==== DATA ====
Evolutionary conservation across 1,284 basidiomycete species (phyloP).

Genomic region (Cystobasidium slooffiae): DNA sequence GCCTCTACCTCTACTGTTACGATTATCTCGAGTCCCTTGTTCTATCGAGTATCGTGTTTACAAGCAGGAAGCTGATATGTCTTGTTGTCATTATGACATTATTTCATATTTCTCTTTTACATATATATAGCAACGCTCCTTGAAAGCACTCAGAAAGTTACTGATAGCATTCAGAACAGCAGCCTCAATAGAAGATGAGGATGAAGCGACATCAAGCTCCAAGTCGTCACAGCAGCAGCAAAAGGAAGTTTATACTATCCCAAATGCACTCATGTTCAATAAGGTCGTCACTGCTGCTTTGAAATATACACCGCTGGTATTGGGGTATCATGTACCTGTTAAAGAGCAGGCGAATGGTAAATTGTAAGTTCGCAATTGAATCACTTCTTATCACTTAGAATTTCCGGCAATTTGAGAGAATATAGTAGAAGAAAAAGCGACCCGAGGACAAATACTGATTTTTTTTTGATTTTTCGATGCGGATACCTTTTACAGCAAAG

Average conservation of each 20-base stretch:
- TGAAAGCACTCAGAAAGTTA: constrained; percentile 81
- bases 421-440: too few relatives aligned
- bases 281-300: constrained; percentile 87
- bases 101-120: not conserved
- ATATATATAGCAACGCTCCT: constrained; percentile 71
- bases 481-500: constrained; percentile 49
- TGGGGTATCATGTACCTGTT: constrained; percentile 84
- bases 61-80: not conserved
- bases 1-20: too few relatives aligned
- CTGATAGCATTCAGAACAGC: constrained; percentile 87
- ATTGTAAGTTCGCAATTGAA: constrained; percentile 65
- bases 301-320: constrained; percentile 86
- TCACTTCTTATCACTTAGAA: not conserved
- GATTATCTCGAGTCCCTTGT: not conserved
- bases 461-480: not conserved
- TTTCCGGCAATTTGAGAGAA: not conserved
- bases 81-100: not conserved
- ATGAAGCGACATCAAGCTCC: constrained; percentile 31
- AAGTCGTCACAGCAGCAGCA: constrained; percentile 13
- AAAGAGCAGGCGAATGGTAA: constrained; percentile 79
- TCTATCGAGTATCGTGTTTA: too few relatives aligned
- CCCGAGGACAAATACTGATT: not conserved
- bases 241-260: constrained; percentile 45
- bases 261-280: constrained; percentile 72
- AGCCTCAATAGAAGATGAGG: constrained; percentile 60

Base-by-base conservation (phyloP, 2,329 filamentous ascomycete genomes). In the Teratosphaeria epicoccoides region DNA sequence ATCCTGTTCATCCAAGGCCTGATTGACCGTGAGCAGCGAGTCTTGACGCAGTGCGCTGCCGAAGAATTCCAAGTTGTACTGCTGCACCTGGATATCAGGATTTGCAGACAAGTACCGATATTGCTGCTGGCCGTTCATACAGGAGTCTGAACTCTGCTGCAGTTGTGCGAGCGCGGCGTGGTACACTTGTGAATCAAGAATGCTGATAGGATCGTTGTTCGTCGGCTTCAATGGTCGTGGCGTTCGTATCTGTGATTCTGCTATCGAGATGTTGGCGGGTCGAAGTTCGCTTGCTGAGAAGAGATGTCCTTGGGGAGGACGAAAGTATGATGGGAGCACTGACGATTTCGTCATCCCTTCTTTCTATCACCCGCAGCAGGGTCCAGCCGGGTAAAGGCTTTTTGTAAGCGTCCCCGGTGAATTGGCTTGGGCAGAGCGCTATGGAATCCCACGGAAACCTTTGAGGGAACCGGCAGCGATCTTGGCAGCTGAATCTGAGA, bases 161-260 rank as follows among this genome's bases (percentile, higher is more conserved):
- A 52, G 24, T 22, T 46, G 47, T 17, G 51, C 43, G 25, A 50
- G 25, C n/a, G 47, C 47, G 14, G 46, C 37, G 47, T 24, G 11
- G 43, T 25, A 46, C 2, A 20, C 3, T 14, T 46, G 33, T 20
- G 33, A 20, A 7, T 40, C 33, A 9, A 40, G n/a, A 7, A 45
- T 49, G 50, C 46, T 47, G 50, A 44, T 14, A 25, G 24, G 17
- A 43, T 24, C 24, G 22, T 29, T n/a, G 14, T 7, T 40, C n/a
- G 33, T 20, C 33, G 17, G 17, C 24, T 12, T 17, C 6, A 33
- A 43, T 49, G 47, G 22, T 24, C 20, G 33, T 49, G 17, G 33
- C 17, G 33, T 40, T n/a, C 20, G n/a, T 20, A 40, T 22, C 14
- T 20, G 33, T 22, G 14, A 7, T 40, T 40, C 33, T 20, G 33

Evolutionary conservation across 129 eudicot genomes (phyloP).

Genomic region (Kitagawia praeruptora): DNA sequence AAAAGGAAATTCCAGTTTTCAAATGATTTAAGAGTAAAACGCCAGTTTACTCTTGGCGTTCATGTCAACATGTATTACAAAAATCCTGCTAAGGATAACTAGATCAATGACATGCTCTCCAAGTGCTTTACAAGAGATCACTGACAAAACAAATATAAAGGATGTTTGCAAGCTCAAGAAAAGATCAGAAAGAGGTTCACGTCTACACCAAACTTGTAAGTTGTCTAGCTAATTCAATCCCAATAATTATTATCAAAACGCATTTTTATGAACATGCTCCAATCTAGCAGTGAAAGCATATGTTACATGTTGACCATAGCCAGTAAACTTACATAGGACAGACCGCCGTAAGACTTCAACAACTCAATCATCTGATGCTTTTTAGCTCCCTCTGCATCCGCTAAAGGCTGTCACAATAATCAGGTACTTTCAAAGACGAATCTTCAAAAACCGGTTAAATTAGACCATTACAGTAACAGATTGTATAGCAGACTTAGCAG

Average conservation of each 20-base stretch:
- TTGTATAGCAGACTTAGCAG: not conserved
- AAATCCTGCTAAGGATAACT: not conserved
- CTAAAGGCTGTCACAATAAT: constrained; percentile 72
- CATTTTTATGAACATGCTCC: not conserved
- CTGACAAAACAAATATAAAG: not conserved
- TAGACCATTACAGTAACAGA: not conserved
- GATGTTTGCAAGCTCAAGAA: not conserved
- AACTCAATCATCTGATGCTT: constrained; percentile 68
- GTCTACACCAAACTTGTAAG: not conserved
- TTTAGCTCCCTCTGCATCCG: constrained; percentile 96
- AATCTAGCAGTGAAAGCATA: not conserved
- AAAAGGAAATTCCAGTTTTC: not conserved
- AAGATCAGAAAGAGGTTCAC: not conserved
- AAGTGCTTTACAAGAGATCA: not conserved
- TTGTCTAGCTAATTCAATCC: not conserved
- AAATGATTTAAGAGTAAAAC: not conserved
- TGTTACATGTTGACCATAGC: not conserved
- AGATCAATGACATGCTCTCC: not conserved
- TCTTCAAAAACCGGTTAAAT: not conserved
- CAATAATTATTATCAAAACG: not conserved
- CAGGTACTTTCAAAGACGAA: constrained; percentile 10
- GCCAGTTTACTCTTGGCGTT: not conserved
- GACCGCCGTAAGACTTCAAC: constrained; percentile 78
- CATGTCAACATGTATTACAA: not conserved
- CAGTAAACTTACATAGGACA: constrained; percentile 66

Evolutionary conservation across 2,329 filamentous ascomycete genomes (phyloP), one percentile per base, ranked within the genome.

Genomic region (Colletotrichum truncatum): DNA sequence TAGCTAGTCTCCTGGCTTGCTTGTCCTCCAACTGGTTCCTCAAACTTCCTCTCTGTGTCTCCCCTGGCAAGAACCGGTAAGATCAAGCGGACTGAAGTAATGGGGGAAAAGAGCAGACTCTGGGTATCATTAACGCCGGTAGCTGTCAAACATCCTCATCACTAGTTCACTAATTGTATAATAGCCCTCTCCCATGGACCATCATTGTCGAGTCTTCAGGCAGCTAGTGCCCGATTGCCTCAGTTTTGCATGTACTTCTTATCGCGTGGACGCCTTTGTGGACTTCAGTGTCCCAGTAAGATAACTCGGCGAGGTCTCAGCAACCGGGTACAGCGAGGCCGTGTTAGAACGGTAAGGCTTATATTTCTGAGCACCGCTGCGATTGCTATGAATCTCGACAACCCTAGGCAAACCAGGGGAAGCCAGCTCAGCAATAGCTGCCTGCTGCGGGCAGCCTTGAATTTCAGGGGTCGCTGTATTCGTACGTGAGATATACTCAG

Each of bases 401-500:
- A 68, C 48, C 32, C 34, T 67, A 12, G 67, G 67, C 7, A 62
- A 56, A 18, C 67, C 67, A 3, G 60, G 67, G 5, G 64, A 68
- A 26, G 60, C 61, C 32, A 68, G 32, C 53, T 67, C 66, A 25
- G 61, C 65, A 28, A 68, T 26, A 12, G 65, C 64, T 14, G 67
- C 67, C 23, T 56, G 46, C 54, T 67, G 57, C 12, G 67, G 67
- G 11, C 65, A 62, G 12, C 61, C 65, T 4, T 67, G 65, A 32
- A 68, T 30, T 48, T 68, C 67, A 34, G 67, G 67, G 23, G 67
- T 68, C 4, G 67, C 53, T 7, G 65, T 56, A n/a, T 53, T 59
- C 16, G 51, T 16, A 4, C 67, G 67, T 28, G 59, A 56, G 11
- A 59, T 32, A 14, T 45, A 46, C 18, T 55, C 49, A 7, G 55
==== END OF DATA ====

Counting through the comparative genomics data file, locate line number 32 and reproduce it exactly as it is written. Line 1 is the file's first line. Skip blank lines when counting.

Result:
- G 43, T 25, A 46, C 2, A 20, C 3, T 14, T 46, G 33, T 20